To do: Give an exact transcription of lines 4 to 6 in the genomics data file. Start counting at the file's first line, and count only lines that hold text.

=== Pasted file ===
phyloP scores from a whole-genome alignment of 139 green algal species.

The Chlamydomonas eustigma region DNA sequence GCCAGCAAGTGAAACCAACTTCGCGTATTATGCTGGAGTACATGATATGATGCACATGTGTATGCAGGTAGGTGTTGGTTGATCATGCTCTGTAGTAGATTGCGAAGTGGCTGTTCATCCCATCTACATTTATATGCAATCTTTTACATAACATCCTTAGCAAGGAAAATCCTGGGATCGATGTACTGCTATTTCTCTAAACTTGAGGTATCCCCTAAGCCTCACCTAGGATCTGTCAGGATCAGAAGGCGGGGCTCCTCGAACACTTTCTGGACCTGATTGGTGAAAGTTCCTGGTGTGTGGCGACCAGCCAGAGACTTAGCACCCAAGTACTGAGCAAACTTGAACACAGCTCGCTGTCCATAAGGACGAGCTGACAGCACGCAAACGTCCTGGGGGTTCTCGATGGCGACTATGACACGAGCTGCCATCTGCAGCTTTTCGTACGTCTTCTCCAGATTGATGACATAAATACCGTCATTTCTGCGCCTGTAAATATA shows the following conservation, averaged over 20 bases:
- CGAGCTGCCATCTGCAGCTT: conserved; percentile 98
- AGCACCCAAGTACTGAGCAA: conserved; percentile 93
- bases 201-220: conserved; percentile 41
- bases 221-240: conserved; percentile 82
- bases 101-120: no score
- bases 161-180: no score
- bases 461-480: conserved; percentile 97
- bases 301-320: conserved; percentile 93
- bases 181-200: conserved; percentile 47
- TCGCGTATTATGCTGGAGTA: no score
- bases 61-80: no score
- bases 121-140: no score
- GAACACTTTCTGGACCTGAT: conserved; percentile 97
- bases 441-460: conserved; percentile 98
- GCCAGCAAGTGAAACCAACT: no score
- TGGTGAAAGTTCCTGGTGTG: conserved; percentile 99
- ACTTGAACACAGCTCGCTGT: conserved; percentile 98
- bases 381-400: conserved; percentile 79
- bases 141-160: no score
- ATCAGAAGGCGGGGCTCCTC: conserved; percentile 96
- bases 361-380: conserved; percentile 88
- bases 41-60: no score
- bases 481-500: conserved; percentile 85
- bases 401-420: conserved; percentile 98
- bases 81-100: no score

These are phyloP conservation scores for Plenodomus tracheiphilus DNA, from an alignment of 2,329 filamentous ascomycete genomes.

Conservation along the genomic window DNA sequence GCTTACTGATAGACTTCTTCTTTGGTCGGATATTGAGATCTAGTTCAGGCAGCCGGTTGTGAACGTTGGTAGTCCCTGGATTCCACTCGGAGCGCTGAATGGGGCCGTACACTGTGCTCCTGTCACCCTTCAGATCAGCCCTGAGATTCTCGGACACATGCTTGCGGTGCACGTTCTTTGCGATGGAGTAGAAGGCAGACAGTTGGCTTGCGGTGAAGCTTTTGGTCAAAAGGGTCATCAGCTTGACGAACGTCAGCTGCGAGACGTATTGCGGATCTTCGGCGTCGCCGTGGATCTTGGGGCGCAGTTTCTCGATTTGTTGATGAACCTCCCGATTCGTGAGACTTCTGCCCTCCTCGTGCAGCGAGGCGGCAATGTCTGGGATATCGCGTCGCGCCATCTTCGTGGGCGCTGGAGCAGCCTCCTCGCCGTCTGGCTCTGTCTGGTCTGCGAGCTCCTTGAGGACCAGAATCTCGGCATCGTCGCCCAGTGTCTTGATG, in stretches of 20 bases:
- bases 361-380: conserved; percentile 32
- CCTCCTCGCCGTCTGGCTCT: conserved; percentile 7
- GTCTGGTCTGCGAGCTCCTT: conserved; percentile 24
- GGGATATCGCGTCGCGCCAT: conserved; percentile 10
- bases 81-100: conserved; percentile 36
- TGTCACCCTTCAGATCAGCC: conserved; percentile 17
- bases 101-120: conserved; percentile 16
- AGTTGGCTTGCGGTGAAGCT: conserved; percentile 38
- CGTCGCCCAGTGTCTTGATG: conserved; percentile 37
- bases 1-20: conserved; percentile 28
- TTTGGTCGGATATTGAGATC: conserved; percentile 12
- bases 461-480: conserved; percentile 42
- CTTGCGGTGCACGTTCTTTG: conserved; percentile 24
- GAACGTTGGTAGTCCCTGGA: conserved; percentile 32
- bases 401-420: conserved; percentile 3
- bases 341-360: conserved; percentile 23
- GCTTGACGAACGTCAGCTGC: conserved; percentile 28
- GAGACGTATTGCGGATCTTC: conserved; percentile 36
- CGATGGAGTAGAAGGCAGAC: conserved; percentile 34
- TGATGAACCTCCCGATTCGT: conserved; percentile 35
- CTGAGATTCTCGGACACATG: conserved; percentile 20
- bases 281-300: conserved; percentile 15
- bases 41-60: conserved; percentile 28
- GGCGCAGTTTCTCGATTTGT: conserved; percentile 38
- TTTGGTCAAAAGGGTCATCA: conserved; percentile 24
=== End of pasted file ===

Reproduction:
- AGCACCCAAGTACTGAGCAA: conserved; percentile 93
- bases 201-220: conserved; percentile 41
- bases 221-240: conserved; percentile 82